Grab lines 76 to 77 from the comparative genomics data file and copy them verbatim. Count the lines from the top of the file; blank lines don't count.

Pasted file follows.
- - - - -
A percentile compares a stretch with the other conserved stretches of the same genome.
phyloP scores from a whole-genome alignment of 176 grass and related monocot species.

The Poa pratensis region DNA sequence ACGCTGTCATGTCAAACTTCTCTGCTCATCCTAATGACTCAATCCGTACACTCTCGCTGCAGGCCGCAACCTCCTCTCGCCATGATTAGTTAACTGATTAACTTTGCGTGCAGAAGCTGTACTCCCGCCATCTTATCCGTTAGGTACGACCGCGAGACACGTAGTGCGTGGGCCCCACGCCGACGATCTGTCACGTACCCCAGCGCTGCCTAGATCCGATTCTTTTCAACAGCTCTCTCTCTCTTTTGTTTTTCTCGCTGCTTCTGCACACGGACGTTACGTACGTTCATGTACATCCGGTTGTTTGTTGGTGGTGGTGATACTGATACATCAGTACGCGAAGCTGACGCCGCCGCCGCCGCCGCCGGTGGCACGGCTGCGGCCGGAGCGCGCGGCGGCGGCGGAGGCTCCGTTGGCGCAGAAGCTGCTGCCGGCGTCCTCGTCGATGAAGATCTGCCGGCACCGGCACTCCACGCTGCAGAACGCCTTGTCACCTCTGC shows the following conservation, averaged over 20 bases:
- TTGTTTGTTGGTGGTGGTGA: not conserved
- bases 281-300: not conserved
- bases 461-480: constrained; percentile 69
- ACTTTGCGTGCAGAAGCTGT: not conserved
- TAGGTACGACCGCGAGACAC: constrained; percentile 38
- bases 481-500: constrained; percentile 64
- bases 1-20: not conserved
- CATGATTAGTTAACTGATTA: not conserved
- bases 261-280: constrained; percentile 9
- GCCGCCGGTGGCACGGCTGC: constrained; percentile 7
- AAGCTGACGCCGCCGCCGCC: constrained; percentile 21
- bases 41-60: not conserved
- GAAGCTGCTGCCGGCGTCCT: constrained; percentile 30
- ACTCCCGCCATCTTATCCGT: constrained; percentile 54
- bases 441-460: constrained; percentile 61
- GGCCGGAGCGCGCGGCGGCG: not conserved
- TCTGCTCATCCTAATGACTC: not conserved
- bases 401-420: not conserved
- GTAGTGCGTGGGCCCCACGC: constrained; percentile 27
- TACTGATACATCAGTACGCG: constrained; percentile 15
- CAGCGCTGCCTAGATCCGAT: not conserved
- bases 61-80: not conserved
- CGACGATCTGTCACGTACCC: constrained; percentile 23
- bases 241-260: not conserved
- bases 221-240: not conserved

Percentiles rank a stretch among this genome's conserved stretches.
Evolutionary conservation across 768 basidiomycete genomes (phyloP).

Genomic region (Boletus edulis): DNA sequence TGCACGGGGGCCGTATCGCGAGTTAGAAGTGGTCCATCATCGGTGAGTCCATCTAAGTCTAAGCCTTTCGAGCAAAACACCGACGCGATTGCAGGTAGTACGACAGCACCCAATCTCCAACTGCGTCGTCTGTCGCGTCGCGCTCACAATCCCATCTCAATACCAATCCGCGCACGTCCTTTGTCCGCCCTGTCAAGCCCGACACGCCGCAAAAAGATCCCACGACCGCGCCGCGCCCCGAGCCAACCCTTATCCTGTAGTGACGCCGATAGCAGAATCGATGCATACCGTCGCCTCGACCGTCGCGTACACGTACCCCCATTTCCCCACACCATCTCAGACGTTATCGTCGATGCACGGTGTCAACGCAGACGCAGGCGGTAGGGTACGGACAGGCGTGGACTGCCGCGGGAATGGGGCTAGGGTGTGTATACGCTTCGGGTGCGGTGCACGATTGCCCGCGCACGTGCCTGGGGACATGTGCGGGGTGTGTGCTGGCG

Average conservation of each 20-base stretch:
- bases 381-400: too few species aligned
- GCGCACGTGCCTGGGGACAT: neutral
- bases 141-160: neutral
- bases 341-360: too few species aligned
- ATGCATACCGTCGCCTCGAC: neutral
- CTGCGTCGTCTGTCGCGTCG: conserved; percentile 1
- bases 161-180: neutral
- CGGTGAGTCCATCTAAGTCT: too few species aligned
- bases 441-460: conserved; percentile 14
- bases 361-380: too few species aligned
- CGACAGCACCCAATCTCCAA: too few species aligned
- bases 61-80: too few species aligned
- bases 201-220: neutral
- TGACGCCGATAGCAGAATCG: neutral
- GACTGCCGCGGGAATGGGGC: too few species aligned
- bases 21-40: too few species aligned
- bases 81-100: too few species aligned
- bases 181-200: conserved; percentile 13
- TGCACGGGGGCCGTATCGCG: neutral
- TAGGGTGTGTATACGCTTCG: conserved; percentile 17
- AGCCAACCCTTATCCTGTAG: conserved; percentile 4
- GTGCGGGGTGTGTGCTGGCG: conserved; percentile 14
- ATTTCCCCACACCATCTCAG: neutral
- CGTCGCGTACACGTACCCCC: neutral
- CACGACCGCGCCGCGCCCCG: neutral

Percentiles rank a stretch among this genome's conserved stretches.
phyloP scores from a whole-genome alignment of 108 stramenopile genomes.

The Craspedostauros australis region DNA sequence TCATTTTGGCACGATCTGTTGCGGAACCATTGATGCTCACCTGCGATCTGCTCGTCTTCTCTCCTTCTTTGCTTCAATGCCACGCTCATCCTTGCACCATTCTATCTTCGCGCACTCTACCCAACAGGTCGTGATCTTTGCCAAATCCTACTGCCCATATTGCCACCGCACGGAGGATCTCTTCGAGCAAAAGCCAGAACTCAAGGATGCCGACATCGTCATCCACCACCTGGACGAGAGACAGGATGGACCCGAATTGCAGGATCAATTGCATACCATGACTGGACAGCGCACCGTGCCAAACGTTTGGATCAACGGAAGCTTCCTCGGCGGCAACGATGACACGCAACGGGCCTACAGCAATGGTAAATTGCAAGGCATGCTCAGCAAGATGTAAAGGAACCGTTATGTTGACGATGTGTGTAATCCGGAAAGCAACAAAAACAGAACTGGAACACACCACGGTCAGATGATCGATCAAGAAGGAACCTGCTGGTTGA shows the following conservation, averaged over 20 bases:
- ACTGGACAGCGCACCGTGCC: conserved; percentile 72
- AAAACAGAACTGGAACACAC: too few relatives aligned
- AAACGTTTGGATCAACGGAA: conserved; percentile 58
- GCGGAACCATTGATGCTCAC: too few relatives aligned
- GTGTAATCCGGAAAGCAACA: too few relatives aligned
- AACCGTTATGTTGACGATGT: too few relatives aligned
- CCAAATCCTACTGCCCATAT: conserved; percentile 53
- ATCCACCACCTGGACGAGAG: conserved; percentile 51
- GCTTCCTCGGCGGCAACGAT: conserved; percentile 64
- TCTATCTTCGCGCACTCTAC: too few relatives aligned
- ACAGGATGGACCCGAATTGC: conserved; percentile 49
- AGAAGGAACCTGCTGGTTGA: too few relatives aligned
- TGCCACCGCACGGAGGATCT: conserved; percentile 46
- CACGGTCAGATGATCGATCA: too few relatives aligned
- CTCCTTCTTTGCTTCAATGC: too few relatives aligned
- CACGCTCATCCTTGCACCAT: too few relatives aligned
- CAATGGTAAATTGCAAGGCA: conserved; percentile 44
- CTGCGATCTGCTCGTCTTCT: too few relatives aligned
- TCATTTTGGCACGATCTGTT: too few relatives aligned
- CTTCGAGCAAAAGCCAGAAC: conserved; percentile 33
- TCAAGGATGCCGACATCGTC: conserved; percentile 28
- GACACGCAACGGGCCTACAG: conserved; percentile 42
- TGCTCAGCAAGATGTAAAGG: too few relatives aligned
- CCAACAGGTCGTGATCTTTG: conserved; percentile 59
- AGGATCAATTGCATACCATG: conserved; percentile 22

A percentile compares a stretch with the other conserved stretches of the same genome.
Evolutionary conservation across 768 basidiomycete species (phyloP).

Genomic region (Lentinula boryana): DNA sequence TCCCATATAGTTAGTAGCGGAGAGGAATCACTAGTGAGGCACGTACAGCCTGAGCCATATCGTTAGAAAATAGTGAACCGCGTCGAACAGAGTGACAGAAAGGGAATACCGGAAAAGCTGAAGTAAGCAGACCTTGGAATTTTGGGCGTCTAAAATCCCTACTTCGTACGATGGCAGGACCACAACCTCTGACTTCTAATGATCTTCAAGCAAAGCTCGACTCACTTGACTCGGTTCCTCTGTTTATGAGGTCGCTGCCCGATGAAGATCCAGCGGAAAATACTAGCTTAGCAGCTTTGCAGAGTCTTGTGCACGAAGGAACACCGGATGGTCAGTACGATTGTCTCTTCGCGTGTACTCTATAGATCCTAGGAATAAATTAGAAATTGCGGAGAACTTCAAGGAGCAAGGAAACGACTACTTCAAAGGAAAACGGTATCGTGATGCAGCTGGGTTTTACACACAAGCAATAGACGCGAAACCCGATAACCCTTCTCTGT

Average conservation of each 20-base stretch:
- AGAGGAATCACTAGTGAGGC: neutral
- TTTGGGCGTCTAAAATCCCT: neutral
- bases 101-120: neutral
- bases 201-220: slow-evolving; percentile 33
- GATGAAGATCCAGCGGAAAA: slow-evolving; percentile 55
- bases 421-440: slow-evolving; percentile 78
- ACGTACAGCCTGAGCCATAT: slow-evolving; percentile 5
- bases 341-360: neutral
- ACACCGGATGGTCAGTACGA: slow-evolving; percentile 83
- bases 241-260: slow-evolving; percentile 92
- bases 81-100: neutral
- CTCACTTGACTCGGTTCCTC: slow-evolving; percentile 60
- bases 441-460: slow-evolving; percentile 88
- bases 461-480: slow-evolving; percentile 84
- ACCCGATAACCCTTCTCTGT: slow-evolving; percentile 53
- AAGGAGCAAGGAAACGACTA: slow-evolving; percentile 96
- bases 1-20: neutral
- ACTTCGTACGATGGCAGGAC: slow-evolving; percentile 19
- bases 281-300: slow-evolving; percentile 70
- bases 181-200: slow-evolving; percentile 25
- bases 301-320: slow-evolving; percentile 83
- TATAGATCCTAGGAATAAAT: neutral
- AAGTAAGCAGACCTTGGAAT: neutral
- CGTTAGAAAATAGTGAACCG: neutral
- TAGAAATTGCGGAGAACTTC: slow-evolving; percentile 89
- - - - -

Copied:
- CACGCTCATCCTTGCACCAT: too few relatives aligned
- CAATGGTAAATTGCAAGGCA: conserved; percentile 44